The Allen County Board of Commissioners approved a $158,000 contract Friday with Purdue Extension Allen County. The money will allow the Extension office to continue providing an ever-expanding list of services to the county, despite ongoing budget restraints and COVID-19 restrictions, Allen County Extension Director James Wolff said, providing an update on some of the office’s newest partnerships and adjustments made amid the pandemic.

“This year (was) obviously an interesting year with COVID, but we continued to provide services and made sure we adjusted to meet the educational needs of the county, and then also doing diagnostics and soil sampling in ways that were safe to the public. We went virtual for a lot of our stuff,” Wolff said.

Wolff said Extension worked closely with local farmers markets this year in order to establish rules and regulations needed to operate safely during the pandemic, ensuring farmers didn’t miss out on the income they rely on making at those markets.

“We developed a partnership with the St. (Joseph) Community Health Foundation and HealthVisions, and we worked to provide double SNAP and WIC dollars at local farmers markets this year,” Wolff said, noting that partnership allowed low-income individuals and families to purchase $40,000 worth of fresh produce from local farmers. “That is just amazing that we’re able to help improve the nutrition and health of people within the community.”

Extension also continued to host several youth activities this summer at Johnnie Mae Farm, an urban farm operated by the City of Fort Wayne and Purdue Extension, providing healthy, affordable food to residents in southeast Fort Wayne, as well as providing educational programs on a variety of topics including nutrition and urban agriculture.

Extension also partners with the Allen County Community Development Corp., a government-owned, nonprofit organization that auctions off vacant lots throughout the county to the public. Buyers of those properties have included people looking to expand their yards, space for kids to play, space for a garden, or even space to build a house or start a business.

Wolff said Extension provides land vouchers in addition to “training people on how to properly use the land that they’re getting. They came out of our program with business plans, so they’re set up to be very successful already, and go out and actually start using these land vouchers. That eliminates one of their hurdles, which is land access with urban agriculture. Then that kind of sets them up for success to really start either producing food within the urban areas and providing healthy, fresh produce, or at least beautifying the area and making it more usable.”

Some of the plans for the auctioned properties Wolff has seen have included community gardens and a flower farm.

He told the commissioners he sees opportunities for urban agriculture continuing to grow in Fort Wayne.

“There’s people that are learning about it, it’s being adopted. A lot of the hurdles with urban ag tend to be some of the zoning-type issues, so we work with planning services … Johnnie Mae Farm is really going to be kind of a demonstration area that we’re working with. We’re also working with the school of education at Purdue Fort Wayne to provide community garden space for some of their programs and help train people there.”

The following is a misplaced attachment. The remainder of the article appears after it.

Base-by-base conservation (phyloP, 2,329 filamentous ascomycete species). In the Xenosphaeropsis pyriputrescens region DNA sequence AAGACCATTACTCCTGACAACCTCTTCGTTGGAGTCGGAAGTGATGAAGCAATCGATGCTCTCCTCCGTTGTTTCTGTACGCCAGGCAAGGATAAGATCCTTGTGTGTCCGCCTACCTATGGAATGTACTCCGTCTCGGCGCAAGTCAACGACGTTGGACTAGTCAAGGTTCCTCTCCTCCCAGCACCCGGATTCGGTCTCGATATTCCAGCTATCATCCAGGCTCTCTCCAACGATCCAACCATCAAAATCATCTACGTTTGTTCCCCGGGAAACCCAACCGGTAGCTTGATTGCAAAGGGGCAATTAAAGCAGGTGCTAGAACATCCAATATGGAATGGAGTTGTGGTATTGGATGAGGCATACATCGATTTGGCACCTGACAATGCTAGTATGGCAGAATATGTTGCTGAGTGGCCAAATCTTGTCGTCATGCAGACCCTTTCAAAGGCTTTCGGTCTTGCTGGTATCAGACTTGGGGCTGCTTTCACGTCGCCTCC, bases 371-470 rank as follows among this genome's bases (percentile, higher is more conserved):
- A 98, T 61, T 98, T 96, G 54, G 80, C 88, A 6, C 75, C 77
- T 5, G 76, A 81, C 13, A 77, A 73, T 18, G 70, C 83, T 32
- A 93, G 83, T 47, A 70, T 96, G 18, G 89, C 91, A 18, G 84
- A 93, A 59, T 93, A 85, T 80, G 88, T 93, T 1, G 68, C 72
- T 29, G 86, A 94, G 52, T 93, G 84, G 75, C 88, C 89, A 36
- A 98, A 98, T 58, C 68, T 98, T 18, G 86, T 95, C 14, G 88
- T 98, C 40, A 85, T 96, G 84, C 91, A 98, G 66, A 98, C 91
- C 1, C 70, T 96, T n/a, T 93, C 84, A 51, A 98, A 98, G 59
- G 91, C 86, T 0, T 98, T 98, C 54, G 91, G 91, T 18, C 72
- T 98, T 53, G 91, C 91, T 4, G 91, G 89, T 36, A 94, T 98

4-H programs are a significant part of Extension’s annual offerings. While this year’s Allen County Fair was closed to the public, 4-H youth were still able to showcase their projects for judging.

“We’re also happy to report with that big event, we did not have any COVID outbreaks trace back to our 4-H events — which is also very exciting that we were able to safely implement a way for them to continue learning,” Wolff said.

With COVID-19 restrictions in place in Indiana, Extension currently has capacity for only about 15 people at its office when doing in-person programming — primarily when working with the Amish population or others without access to electronic devices.

Wolff said Extension is currently looking at ways to adjust to space needs. Currently, four members of the staff that provide Extension’s Healthy Living program are sharing one office.

“We really have no room to expand, and we’re really pushing the boundaries on our space, even providing programs in a normal year,” Wolff said. “… Our Extension board is looking at some strategic planning, trying to figure out ‘What does programming look like?’ even 10-15 years out to know what some of our needs are, what some of our space needs will be, even as we try to add more educators. And, we’re also working with our Master Gardeners, because they have extensive gardens around our office — the most extensive in the state.”

There are currently five Extension educators in Allen County — two for 4-H youth development, two for agriculture and natural resources, and one for health and human sciences. The office used to employ six educators, but one of those positions was cut due to budget constraints. Wolff said requests to add that position back to the budget have been denied in the past.

“There used to be a community development position, which we still feel is very valuable to this community, this county, especially with a lot of the things with the NewAllen Alliance and the focus on job training and things like that,” he said.

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